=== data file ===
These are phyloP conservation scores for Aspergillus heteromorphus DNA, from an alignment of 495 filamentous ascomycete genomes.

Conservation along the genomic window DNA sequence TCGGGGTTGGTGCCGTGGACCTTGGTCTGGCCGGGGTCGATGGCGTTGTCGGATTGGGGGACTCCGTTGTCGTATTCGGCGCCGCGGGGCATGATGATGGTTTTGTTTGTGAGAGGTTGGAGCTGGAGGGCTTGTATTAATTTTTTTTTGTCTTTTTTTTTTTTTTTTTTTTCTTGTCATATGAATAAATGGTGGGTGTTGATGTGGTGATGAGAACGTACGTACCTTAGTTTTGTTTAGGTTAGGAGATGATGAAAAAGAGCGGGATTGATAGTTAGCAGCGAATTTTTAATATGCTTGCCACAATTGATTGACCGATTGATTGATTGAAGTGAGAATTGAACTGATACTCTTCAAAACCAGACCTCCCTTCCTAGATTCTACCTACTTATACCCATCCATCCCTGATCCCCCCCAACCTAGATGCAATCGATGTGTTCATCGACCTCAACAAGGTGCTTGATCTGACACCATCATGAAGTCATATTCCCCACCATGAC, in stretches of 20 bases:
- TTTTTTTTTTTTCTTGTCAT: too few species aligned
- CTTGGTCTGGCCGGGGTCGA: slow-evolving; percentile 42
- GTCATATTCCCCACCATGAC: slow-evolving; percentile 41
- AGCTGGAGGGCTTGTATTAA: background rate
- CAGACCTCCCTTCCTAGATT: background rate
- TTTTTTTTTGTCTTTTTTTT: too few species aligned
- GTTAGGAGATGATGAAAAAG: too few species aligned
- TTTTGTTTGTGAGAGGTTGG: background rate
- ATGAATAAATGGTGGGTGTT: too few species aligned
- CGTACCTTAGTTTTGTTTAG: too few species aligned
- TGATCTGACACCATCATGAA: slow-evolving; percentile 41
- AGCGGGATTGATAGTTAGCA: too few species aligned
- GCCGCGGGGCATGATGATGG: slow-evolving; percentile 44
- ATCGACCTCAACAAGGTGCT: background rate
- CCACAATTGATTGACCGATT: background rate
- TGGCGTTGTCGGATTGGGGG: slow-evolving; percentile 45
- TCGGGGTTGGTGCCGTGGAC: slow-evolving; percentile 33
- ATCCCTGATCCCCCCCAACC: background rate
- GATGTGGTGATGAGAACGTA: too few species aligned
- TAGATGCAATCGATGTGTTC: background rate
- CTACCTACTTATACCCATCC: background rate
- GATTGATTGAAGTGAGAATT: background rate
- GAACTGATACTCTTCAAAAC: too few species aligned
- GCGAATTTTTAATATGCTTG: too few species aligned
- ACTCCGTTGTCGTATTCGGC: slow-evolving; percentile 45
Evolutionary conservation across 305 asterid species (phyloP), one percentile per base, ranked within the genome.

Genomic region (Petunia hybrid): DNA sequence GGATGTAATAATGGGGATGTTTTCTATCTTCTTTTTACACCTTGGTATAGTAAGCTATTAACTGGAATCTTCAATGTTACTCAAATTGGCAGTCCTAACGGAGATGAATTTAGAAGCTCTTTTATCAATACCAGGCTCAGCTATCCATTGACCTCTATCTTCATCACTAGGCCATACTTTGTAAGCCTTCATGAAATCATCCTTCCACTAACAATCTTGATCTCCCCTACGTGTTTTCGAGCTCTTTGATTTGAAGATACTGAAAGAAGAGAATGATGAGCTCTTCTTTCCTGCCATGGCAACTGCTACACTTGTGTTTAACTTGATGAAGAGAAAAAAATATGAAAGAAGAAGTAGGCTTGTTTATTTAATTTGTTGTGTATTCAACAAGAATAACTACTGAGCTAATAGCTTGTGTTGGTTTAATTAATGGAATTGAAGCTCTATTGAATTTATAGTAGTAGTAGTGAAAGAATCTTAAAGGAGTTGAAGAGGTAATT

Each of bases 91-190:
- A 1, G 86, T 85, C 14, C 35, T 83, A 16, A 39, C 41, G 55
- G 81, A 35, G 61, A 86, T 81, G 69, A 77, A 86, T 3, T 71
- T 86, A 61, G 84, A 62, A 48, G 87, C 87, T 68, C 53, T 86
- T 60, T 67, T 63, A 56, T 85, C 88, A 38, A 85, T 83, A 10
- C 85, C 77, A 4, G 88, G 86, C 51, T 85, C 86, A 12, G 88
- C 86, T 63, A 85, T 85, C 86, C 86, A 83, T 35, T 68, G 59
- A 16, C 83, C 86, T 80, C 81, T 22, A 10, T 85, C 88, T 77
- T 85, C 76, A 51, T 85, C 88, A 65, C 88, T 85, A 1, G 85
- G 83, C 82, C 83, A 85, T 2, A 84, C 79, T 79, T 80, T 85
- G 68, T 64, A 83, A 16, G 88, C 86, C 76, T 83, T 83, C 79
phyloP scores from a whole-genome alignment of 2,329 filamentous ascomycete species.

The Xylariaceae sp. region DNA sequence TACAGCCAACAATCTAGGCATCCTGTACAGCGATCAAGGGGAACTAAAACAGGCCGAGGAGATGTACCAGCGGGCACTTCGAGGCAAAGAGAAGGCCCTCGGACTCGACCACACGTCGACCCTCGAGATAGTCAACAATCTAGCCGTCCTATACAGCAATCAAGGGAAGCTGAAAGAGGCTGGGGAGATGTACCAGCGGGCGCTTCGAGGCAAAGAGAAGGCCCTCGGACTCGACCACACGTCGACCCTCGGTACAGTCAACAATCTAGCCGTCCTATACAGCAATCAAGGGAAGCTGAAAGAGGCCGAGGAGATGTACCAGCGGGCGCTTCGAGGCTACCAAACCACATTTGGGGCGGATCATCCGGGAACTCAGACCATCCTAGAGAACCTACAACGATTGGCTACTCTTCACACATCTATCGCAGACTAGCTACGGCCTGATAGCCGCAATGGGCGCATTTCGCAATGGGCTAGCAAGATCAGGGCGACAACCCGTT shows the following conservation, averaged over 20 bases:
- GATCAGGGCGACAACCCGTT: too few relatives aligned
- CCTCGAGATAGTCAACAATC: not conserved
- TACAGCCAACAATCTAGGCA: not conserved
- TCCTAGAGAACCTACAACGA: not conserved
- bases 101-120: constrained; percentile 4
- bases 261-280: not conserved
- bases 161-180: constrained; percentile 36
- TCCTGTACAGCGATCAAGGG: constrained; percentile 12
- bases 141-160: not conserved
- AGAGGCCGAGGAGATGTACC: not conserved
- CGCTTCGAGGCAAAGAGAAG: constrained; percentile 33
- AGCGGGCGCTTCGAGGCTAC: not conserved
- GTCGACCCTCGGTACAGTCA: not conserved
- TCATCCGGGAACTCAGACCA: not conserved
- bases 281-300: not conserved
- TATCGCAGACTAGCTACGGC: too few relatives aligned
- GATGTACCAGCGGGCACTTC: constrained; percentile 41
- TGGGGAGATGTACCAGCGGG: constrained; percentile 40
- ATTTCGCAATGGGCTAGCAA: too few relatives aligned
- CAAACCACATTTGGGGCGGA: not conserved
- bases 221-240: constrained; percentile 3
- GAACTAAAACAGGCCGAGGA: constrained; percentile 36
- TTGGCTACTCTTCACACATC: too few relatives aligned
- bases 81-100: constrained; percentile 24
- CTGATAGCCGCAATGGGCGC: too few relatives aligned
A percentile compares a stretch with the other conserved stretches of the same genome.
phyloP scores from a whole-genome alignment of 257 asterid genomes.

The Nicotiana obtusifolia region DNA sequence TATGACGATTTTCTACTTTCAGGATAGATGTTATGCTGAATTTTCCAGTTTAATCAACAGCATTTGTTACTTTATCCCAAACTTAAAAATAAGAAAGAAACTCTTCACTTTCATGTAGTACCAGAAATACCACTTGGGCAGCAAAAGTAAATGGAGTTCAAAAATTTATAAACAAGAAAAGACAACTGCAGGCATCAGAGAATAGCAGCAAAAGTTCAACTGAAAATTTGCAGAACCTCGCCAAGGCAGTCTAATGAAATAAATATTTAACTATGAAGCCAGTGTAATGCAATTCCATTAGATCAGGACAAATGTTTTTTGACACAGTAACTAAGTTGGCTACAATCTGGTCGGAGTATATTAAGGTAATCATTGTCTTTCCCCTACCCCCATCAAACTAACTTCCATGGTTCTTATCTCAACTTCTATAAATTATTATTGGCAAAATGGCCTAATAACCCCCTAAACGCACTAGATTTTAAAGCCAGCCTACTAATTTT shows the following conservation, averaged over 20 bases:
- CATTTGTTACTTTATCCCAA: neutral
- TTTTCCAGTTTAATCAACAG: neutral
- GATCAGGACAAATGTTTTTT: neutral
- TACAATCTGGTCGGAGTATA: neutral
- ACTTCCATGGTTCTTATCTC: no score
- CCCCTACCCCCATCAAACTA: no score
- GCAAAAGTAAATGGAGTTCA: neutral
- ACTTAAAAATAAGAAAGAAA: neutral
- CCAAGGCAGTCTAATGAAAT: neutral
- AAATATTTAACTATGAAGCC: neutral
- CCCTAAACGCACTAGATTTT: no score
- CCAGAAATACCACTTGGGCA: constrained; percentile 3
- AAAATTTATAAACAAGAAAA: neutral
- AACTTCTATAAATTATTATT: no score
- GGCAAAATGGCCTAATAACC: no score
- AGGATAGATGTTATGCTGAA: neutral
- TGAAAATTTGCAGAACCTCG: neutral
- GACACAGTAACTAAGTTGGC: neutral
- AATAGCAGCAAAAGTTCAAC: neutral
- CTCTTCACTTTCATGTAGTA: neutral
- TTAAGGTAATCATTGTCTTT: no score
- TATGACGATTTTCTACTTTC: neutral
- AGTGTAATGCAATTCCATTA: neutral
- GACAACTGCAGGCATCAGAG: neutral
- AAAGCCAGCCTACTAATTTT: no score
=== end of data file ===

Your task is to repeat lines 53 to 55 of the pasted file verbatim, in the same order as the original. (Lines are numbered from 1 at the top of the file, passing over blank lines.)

- CGCTTCGAGGCAAAGAGAAG: constrained; percentile 33
- AGCGGGCGCTTCGAGGCTAC: not conserved
- GTCGACCCTCGGTACAGTCA: not conserved